Styling & Review By Simon Crompton
So why was I excited about this version of the Donegal?
I think it was mainly that I see it as potentially the most useful we’ve ever done.
I know I talk about versatility a lot, but when you’re spending several hundred pounds on something, I feel it should have broad application. Particularly for younger readers that don’t have a full wardrobe already.
And grey herringbone has always been a cloth I’ve recommended, both for jackets and coats. My Anthology tweed jacket has been shown on PS with everything from beat-up jeans to a shirt and tie on stage in New York. It is the only colour and pattern that I’ve found can bridge that extent of casual and formal.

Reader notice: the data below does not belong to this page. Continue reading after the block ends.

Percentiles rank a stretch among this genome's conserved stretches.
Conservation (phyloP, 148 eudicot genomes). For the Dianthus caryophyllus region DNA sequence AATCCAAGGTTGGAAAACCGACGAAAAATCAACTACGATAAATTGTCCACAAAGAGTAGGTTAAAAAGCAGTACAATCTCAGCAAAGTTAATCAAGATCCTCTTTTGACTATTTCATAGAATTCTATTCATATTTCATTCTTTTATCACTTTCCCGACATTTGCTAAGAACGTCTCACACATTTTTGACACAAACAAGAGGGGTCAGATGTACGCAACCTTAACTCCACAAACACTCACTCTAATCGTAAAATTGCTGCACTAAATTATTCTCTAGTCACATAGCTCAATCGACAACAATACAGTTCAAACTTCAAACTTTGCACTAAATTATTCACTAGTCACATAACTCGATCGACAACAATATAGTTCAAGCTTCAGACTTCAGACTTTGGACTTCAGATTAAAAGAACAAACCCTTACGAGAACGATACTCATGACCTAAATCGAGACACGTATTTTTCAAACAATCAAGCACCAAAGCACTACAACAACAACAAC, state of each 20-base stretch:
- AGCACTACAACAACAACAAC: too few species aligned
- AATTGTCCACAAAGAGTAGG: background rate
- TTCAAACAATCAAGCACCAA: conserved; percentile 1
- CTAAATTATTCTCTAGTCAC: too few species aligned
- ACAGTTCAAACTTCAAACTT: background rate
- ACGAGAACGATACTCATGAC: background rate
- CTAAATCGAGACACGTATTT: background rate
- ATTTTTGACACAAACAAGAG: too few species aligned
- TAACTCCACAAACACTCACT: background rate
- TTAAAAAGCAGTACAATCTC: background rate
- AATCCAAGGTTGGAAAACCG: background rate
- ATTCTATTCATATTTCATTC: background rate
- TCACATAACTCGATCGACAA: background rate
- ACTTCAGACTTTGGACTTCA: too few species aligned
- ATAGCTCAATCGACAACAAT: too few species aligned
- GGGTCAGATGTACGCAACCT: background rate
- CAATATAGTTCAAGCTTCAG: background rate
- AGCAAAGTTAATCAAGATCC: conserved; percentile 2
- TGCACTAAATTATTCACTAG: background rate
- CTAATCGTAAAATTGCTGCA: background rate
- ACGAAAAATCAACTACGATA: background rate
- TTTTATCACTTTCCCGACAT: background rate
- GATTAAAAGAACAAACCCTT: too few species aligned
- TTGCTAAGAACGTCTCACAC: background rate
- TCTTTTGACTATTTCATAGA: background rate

And it’s no less useful as a coat. Something like a camel polo coat can bridge casual to formal too, but it’s still a more unusual and striking option in either scenario. Grey herringbone is both subtler and easier.
The issue I have with most grey herringbone coat materials is that the pattern is too small. It’s almost more texture than pattern.
That’s fine if you want to tip towards the smarter end of the spectrum, in a tailored, double-breasted overcoat for example. But it can be a bit smart for a raglan coat, and makes them too uniformly grey for jeans or workwear chinos.